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Trends in software and tools for optimal and predictive control

Video recordings:

Date: May 18th 2022, 15h00 - 17h30 (CEST)
Location: Zoom; no registration is required;; Webinar-ID: 961 3844 9039; Passcode: 182424

  • Timm Faulwasser, TU Dortmund, Germany;
  • Thulasi Mylvaganam, Imperial College London, UK;


Time (CEST) Title and Speaker  
15h00 Welcome  
15h05 Distributed optimization and control with ALADIN
Boris Houska, ShanghaiTech University, China
15h50 Embedded optimization and MPC for next-gen controls in industrial production
Gionata Cimini, ODYS S.r.l., Italy
16h35 Operator splitting methods and software for convex optimization 
Paul Goulart, University of Oxford, UK

Speaker: Boris Houska (ShanghaiTech University)

Title: Distributed optimization and control with ALADIN

This talk is about recent developments in the field of distributed optimization algorithm development with applications in optimal- and model predictive control (MPC). Our focus is on novel variants of the Augmented Lagrangian based Alternating Direction Inexact Newton method (ALADIN). In the first part of the talk, we explain how ALADIN can be used to synthesize sparse QP solvers for large-scale linear-quadratic optimal control by combining ideas from augmented Lagrangian methods, sequential quadratic programming, as well as barrier or interior point methods. It is demonstrated that ALADIN based real-time QP solvers can be implemented with a few lines of code yet arriving at a solver that can compete with mature open-source and commercial QP solvers in terms of both run-time as well as numerical accuracy. Moreover, in the second part of the talk, it is discussed why this observation could have far reaching consequences on the future of algorithm and software development in the field of large-scale optimization and MPC.

Speaker: Gionata Cimini (ODYS S.r.l., Italy)

Title: Embedded optimization and MPC for next-gen controls in industrial production

Industrial applications of embedded optimization and Model Predictive Control (MPC) are rapidly growing in number and complexity across various domains, from automotive and aerospace to robotics and power systems. A successful embedded implementation requires software designed to focus simultaneously on execution speed, reliability, and light memory footprint. The development cycle also needs validation procedures that can quickly provide feedback on memory and throughput feasibility for the selected hardware. In this talk, we overview optimization algorithms and software tools that have been critical enablers for using real-time linear and nonlinear MPC in mass production. The first step towards production is to solve Quadratic Programming (QP) problems efficiently and reliably, on resource-constrained hardware and often in single precision arithmetics. We show performance metrics collected on embedded applications running ODYS QP Solver and benchmarks of different QP solvers. Then we focus on mathematical programming problems arising from MPC formulations. We provide examples of control problems solved with the "ODYS Embedded MPC" software package and compare them to other predictive control frameworks. Lastly, we discuss learning-based techniques that enable the coupling of data-driven and physics-based modeling and show tools for learning small-scale neural networks and integrating them efficiently as prediction models in MPC. All the algorithms presented are coded in library-free C code, and in the talk, we will cover interfaces with MATLAB, Simulink, and Python.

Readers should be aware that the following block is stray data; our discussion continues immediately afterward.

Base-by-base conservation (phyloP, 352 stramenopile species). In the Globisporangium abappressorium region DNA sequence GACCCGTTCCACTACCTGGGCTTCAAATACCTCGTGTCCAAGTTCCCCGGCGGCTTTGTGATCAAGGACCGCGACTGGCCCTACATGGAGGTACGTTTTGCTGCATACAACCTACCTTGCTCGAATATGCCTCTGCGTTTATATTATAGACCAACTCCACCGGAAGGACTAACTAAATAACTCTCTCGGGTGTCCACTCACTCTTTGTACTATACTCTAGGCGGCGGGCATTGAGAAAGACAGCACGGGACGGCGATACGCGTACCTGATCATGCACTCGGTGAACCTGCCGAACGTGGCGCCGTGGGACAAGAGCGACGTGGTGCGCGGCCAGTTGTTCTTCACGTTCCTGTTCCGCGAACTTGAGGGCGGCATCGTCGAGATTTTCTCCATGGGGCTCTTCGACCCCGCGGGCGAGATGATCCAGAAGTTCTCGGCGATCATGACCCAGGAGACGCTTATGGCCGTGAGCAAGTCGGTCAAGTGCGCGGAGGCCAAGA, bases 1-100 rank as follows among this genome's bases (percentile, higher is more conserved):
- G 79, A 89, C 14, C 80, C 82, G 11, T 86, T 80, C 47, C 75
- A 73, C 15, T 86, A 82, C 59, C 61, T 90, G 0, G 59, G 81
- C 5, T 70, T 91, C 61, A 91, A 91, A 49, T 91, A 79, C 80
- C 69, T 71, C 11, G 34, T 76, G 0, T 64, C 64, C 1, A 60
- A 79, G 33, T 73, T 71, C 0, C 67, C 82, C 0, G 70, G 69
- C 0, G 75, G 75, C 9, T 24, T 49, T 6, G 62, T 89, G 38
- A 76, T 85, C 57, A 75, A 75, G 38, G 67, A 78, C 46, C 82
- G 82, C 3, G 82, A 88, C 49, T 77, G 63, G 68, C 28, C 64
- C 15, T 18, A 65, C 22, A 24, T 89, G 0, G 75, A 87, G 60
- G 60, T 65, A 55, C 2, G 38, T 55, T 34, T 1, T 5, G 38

Speaker: Paul Goulart (University of Oxford)

Title: Operator splitting methods and software for convex optimization 


Convex optimization problems appear in a huge range of applications in engineering, operations research, finance and other areas.  Although numerical methods for convex optimization have been the subject of extensive research for decades, modern applications call for new techniques and software tools.  At one extreme, real-time applications rely on fast numerical computation using embedded devices with limited capability, e.g. in control and robotics. At the other, applications exploiting the availability of big data demand the solution to very large scale optimization problems, e.g. in machine learning and in planning for the transportation and energy sectors.